Manpack antenna for Advanced MIL SATCOM

Period of Performance: 07/31/2013 - 05/01/2014


Phase 1 SBIR

Recipient Firm

Toyon Research Corp.
6800 Cortona Drive Array
Goleta, CA 93117
Principal Investigator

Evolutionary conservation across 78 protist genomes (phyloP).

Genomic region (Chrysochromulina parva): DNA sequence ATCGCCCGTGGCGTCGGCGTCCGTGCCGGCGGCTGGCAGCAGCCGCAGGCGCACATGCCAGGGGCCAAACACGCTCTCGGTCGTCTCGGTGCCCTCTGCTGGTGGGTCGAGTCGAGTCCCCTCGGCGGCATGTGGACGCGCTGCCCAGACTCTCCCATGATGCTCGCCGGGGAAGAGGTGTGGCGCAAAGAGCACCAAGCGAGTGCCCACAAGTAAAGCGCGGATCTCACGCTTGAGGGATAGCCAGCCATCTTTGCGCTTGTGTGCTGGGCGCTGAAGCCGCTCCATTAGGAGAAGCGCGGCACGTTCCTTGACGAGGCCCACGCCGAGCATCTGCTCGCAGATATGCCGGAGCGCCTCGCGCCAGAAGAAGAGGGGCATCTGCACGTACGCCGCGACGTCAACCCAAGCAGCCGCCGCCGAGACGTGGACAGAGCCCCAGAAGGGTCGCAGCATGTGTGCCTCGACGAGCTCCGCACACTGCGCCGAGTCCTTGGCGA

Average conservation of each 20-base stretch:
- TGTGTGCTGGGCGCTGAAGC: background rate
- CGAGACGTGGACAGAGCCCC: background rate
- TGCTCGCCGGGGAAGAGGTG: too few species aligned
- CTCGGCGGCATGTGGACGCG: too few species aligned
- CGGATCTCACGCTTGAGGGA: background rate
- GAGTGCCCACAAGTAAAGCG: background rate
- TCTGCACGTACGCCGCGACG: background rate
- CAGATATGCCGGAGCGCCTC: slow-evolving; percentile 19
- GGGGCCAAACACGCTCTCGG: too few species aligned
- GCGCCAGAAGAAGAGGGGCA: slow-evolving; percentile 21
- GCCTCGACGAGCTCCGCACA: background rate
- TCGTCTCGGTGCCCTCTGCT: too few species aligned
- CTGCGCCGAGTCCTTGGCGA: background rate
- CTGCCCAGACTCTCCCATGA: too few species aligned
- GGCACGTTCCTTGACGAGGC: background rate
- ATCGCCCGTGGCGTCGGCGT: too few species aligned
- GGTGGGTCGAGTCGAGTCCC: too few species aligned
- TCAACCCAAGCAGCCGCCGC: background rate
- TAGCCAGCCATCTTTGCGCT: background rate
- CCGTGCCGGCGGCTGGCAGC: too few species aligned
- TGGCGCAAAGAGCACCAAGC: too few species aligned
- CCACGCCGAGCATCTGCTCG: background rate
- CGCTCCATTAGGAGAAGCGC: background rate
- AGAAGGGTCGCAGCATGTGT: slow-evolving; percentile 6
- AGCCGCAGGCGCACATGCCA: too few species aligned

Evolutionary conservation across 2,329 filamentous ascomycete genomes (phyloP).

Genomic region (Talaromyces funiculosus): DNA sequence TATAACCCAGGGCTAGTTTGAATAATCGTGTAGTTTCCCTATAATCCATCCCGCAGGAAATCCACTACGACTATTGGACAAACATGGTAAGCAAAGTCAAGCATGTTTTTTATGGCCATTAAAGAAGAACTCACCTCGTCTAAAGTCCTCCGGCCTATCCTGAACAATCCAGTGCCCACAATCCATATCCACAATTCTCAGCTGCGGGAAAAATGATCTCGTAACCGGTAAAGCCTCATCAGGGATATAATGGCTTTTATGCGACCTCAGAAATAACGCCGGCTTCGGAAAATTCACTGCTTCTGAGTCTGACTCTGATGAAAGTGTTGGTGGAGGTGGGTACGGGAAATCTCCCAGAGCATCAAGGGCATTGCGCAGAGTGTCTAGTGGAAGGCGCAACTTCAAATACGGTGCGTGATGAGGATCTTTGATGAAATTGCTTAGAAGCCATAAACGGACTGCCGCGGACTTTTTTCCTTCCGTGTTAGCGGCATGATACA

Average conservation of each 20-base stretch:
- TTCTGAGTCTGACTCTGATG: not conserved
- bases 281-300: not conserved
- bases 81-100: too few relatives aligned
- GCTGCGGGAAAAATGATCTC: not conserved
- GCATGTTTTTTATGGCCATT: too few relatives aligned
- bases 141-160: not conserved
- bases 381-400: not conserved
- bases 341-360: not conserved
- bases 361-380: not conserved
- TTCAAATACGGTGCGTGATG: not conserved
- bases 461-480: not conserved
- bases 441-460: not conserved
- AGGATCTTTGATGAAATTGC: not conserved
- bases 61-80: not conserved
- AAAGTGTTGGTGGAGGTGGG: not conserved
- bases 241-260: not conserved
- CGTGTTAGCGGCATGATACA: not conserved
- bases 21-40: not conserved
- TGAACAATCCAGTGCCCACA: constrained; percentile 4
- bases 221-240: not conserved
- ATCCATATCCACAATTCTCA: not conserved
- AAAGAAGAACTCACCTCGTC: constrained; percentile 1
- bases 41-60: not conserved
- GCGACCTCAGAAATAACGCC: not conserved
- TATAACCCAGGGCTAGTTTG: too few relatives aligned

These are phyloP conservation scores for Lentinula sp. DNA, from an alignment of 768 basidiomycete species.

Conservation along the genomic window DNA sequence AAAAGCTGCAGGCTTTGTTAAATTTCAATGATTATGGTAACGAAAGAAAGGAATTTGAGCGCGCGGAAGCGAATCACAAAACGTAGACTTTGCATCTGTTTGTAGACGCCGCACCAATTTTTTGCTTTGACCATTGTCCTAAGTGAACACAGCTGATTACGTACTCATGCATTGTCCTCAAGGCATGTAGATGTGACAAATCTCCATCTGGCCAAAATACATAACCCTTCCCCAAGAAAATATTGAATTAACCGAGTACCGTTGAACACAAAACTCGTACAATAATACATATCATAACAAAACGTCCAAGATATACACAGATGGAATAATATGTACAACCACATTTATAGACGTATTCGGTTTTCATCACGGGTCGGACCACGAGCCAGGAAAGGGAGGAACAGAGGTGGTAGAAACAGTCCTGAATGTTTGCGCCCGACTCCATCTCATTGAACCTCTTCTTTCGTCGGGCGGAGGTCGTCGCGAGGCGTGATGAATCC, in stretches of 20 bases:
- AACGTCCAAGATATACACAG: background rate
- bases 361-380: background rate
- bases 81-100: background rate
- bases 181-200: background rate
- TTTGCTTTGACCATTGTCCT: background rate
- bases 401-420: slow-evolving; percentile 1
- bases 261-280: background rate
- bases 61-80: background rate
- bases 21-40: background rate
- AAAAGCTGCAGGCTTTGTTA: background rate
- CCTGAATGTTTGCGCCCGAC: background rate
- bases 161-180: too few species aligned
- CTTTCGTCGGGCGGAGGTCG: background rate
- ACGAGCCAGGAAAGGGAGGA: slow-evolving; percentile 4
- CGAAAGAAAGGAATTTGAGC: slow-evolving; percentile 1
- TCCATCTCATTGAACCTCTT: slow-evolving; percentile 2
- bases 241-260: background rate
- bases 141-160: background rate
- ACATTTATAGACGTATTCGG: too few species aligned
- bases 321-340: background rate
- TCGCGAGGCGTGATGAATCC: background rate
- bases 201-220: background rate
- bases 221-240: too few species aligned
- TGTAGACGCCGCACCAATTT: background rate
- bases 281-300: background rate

ABSTRACT: A portable high gain (39 dBi) and lightweight (10 lbs.) manpack AEHF antenna that automatically tracks a geosynchronous AEHF communication satellite is sought. Toyon proposes an electronically reconfigurable antenna (ERA) placed in the focal region of a foldable parabolic dish with an offset focus. Toyon has repeatedly demonstrated and patented the idea that antenna properties (gain pattern, polarization pattern, and phase) can be adaptively varied using active impedance devices that are suitably placed within the ERA aperture. This will enable adaptive tracking which would be accomplished by adjusting impedance values in a systematic way. Feedback and control would be used for fine impedance adjustments to account for surface distortion effects, interference/jamming, and/or known threat directions. The reflector will be a foldable conducting mesh. This will allow for compact and safe storage of a reflector with greater than 12 inch aperture. Adaptation provides compensation for any perturbations from the ideal parabolic shape. No phase shifters or mechanical servomechanism would be used. The control of active impedance devices requires very little power (microprocessor and digital controller). Toyon has all the necessary computational EM and RF systems design software needed for Phase I. We have successfully exercised these tools on many antenna projects. BENEFIT: The result of this effort will be a light-weight AEHF high gain and self-steering antenna system. The key to this will be the ERA feed antenna system. The goal is that whole antenna structure will be foldable or collapsible for easy transport on a back pack. A considerable market is seen for such a capability that includes special operations forces as well as other ground forces. The electronic beam steering of this system may also find applications on moving platforms such as humvees, aircraft, and ships.